- A change in the timing of onset of the soft coral breeding event occurred under elevated temperature and reduced pH seawater conditions.
- A disruption of the synchronicity of the breeding event occurred under elevated temperature and reduced pH seawater conditions.
- End-of-the-century seawater conditions are expected to affect the reproduction of the soft coral Rhytisma fulvum.
- Planula survival and polyp metamorphosis rates were significantly reduced under both end-of-the-century seawater conditions compared to propagules reared under ambient conditions.
- The photosynthetic capacity of the parent soft coral colonies was reduced under the end-of-the-century seawater conditions in comparison to those under the ambient conditions.
Coral reefs are threatened worldwide by global climate change, manifested in anthropogenic ocean warming and acidification. Despite the importance of coral sexual reproduction for the continuity of coral reefs, our understanding of the extent of the impact of climate change on coral sexual reproduction, particularly on coral reproductive phenology and early life stages, is limited. Here, we experimentally examined the effects of predicted end-of-the-century seawater conditions on the sexual reproduction and photosynthetic capacity of a Red-Sea zooxanthellate octocoral, Rhytisma fulvum. Sexually mature colonies were exposed to ambient temperature and pH conditions and to Representative Concentration Pathway (RCP) conditions (4.5 and 8.5), five weeks prior to their expected surface-brooding event. The reproductive phenology of the colonies under the simulated seawater conditions was compared to that on the natural reef. In addition, subsequent planulae development and their metamorphosis into primary polyps under the same RCP conditions as their parent colonies were monitored in a running seawater system. The results reveal that both RCP conditions led to a change in the timing of onset of the surface-brooding event and its synchronicity. In contrast, the surface-brooding event under ambient conditions co-occurred with that of the in-situ reef colonies and maintained its synchrony. Similarly, planula survival and polyp metamorphosis rate were significantly reduced under both RCP conditions compared to propagules reared under ambient conditions. In addition, the photosynthetic capacity of the parent colonies under both RCPs showed a reduction relative to that under the ambient conditions in the experiment, suggesting a reduction in carbon fixation during the late stages of gametogenesis. While our findings indicate that octocoral reproductive phenology is affected by environmental changes, further work is required in order to elucidate the long-term implications for the R. fulvum population in the northern Red Sea.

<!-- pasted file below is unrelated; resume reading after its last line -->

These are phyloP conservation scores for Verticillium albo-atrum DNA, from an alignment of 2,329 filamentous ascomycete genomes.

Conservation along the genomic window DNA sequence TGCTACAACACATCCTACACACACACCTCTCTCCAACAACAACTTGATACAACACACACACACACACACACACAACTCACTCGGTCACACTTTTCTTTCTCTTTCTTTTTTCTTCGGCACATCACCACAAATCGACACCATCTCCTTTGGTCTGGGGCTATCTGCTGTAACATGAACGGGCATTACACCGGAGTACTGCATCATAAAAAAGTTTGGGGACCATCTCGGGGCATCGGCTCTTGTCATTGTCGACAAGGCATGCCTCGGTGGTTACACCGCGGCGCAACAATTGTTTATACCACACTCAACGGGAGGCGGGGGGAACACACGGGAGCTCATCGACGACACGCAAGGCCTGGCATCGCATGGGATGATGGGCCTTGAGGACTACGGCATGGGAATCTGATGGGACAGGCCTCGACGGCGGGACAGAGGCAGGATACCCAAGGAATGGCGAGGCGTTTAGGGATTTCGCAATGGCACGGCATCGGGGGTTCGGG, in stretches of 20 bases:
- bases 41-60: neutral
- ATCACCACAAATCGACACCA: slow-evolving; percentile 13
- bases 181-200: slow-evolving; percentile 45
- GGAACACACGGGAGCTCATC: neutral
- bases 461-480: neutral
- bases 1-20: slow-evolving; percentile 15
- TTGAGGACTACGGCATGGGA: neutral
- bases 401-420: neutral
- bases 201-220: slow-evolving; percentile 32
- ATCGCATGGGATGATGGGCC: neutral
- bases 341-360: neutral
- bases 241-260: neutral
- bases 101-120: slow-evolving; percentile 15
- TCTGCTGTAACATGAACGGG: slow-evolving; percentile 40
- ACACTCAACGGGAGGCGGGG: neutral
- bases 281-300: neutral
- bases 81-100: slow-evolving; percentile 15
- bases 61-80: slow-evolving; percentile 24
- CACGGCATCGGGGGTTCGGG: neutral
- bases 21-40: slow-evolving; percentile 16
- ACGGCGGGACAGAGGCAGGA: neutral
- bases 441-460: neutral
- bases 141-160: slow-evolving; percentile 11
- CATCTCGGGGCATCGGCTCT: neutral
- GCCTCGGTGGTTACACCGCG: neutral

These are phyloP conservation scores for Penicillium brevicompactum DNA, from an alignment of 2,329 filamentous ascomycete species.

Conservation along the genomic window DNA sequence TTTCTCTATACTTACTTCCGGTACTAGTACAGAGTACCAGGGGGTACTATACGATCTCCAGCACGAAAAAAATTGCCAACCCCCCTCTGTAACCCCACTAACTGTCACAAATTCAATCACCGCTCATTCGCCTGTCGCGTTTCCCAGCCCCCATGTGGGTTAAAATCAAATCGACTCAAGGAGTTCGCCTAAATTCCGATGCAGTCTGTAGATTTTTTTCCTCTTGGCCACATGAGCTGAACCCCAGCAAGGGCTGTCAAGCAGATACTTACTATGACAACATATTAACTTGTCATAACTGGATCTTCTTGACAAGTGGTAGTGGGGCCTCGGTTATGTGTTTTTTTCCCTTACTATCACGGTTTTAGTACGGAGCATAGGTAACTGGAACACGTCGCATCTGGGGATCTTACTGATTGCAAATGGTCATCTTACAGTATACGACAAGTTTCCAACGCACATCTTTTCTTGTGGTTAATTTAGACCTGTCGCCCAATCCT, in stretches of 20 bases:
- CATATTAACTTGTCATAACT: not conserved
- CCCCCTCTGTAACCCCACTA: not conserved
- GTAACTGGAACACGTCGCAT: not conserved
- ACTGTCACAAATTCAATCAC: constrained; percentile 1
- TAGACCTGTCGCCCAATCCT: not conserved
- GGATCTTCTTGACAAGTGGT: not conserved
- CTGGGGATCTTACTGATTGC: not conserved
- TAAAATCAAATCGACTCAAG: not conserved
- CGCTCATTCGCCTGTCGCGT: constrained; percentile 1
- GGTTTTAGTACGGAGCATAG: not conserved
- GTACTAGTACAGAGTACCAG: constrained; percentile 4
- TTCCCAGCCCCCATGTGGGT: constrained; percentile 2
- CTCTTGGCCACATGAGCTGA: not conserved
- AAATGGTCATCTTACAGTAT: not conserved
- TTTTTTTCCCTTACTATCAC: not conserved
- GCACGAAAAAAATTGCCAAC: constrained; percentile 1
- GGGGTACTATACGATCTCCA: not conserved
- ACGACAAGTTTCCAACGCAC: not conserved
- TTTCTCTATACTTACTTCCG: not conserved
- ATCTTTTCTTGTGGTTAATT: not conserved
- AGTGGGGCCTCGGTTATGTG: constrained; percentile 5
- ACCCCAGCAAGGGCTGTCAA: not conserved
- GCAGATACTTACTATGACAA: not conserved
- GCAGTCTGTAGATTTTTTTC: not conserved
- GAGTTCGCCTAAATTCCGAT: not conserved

Liberman R., Fine M. & Benayahu Y., in press. Simulated climate change scenarios impact the reproduction and early life stages of a soft coral.
Marine Environmental Research. Article (subscription required).